No Holiday for Safeway


For those longing for the humble ways of Safeway in its quaint building with easy parking -it appears you won’t have to wait much longer. Albertsons, which bought the store back from Northwest grocery chain, Haggen, says in its latest news release they plan to re-open this next year, “While no definitive timetable has been established at this time, Albertsons will re-open the stores under its various operating banners in 2016.”

The tale of Safeway has been a long one full of corporate deals and misdeeds which evoke images of smoke filled back rooms. The number and length of court briefs would make Tolstoy blush at the word count.

In our most recent Siskiyou article on this topic we told of Albertsons bidding on the soon-to-be vacated location on Siskiyou Boulevard in Ashland. A bid which is now considered to be successful, once again putting Safeway back under the Albertsons banner. It’s a reversal of fortune for the store initially purchased by Haggen which recently filed for bankruptcy.

Albertsons merged with Safeway in January 2015. The Federal Trade Commission required the businesses to sell one location to keep from having a monopoly effect on the community. FTC Chairwoman Edith Ramirez explained that “Absent a remedy, this acquisition would likely lead to higher prices and lower quality for supermarket shoppers…” Haggen decided to capitalize on the situation and move in but they have filed for Chapter 11 bankruptcy and in doing so left the Ashland location (among others) up for grabs again. Albertsons jumped back in, purchased and will reopen under the original Safeway brand, despite the earlier FTC determination.

Albertsons has filed suit against Haggen for $36 million for claims of having not received payment for inventory at some of the stores Haggen acquired. “Haggen’s acts were fraudulent in nature and done with malice and a willful disregard for Albertsons’ rights,” the lawsuit said.

Haggen fired back with their own lawsuit against Albertsons for $1 billion for “systematic errors”. The lawsuit says “Had Haggen known Albertsons’ true intentions, Haggen would never have purchased the stores, nor would the FTC [Federal Trade Commission] have permitted such a purchase”. The lawsuit provides more explanation, “The practical result of this deception was a consumer walking into a brand new Haggen store and finding the same item on the same shelf, but now priced higher than it was immediately prior to store conversion,”.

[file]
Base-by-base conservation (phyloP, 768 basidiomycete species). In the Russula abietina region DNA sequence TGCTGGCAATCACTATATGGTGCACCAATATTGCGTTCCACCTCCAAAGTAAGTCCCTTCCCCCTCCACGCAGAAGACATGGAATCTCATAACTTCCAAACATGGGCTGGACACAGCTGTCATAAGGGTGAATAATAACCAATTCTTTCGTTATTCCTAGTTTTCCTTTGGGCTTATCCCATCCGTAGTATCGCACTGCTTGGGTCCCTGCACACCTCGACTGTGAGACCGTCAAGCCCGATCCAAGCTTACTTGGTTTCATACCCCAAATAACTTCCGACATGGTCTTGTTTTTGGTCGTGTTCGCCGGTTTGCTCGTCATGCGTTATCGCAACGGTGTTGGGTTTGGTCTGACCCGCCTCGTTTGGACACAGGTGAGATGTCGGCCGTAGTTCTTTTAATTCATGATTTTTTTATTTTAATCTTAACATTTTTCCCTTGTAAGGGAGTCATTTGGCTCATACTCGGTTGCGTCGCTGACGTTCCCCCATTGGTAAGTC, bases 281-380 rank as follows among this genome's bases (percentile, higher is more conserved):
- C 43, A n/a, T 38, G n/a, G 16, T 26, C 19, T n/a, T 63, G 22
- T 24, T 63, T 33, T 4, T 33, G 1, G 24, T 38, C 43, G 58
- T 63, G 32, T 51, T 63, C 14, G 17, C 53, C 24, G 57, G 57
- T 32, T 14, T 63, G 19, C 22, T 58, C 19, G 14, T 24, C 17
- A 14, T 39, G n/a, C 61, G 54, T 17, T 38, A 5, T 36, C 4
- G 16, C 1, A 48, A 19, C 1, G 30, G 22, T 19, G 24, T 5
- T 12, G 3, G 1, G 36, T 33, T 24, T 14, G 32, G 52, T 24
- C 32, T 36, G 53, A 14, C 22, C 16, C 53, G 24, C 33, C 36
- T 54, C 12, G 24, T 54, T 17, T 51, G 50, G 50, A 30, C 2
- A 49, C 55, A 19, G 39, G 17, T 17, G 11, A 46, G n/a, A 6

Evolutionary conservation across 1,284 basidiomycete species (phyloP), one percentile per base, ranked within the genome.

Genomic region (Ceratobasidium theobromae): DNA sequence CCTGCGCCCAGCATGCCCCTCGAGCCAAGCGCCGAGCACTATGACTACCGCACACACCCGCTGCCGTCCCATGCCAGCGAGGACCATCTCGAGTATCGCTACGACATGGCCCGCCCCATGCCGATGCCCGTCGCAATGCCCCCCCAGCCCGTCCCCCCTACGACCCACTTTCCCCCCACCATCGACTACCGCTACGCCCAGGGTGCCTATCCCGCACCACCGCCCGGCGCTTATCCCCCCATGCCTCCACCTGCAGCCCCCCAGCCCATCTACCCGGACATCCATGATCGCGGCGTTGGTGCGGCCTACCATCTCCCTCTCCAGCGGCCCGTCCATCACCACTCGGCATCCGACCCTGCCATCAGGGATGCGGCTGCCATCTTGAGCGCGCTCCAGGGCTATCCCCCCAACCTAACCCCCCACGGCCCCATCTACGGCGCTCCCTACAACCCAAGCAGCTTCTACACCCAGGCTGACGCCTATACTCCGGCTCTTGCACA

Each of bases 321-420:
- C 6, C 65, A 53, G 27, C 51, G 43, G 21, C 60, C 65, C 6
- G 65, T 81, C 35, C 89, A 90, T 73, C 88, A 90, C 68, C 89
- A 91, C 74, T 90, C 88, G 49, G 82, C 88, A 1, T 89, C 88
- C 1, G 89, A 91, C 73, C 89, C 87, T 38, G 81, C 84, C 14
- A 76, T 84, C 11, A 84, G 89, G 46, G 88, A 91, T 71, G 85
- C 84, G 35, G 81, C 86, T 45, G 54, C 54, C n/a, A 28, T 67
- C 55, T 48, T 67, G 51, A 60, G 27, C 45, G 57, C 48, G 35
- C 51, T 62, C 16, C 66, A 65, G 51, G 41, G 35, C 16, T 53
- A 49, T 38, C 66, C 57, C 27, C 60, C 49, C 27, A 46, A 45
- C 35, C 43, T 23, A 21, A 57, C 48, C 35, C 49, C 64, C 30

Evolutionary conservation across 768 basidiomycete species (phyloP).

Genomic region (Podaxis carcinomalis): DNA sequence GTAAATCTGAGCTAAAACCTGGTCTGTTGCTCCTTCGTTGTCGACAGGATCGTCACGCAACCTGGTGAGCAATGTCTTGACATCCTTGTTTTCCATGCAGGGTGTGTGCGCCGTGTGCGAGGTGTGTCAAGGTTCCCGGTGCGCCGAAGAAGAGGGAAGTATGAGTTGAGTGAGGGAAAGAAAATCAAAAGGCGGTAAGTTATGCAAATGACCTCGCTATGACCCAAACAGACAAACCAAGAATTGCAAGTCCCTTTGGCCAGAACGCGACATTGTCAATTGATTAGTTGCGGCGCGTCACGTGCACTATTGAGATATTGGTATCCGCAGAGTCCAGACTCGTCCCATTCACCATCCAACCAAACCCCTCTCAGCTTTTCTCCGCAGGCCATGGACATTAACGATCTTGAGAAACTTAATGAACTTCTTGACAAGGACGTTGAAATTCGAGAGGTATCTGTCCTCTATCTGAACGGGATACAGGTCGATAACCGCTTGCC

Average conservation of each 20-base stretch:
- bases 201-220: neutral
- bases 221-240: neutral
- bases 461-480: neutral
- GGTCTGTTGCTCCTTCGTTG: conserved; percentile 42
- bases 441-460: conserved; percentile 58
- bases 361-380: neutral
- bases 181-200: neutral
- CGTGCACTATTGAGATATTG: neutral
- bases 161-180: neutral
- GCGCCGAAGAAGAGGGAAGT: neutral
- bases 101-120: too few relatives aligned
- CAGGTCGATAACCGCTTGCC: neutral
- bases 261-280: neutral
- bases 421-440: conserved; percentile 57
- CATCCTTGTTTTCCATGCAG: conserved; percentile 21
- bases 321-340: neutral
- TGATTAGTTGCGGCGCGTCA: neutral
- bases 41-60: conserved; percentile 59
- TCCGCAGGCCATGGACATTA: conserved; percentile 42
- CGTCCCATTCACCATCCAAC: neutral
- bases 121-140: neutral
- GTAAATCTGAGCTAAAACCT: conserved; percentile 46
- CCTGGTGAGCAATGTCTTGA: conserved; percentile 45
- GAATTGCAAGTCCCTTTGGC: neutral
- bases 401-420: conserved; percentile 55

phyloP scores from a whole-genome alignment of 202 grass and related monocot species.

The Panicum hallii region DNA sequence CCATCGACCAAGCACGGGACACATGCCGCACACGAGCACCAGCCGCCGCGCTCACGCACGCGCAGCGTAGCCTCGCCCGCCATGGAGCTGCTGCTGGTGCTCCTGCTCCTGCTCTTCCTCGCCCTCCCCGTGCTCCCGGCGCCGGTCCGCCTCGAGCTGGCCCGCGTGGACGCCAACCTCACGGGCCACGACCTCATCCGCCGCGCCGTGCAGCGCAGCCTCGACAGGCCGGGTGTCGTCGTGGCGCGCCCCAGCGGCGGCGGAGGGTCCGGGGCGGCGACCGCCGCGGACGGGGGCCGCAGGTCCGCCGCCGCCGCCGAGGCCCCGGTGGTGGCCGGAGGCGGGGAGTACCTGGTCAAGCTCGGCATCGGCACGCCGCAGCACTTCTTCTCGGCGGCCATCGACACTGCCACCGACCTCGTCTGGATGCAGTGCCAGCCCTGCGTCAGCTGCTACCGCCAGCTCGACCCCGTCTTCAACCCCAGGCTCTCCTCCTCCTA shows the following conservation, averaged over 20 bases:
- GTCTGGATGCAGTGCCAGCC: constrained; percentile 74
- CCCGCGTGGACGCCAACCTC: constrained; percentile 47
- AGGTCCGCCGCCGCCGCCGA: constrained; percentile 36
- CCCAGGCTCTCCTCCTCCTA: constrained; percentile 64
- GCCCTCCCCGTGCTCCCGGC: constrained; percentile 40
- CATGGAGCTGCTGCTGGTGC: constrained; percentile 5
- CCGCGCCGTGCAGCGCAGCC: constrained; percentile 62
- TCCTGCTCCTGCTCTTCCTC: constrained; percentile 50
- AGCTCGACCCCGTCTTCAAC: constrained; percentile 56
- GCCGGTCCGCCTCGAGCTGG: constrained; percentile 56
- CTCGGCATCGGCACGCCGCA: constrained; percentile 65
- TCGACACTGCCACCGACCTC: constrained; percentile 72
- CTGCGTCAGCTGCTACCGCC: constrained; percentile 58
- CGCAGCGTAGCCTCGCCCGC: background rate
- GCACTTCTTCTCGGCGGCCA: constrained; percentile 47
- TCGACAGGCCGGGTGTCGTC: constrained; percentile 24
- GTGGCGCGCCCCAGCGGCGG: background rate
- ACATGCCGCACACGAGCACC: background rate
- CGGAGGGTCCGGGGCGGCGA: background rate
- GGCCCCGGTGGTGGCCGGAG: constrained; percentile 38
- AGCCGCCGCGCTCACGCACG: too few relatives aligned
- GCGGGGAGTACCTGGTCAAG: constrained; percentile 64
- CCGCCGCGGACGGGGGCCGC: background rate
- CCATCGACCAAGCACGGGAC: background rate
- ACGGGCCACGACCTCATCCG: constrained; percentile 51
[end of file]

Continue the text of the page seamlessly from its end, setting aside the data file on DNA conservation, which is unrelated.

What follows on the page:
Meantime, it appears Albertsons will be able to open Safeway back up almost as if nothing happened as the lawsuits grind on. When asked when the Safeway store will re-open and for any current information, management at Albertsons in Ashland said “I have no idea, I really don’t have any idea.”

Albertsons defends its position about the questionable ethics of the whole situation saying Haggen never really purchased Safeway, “We never actually got paid for it so we never actually lost it. Of course we bid on it, we had the most invested into it already.”

A press release from Albertsons from November 25 2015 states some clarifying information: “The Federal Trade Commission granted Albertsons’ request for an early termination of its required waiting period under the Decision and Order, thus allowing the company to participate in the auction process with respect to these (Haggens) stores. The company expects to close on the transaction in the coming weeks.  .”

Some questions still await answers from both the Federal Trade Commission and Albertsons:

Why is Safeway permitted to re-open in Ashland after being forced to leave by the FTC due to an existing Albertsons community presence? When will the Safeway open, and do the prior employees get invited back to work? And a question for the community shoppers; How do you feel about the Albertsons-Safeway merger and how the location swapping has played out in relation to Haggens? Is somebody at fault?

One thing is certain; it’s a complicated case between powerful entities but those most affected are likely employees and shoppers.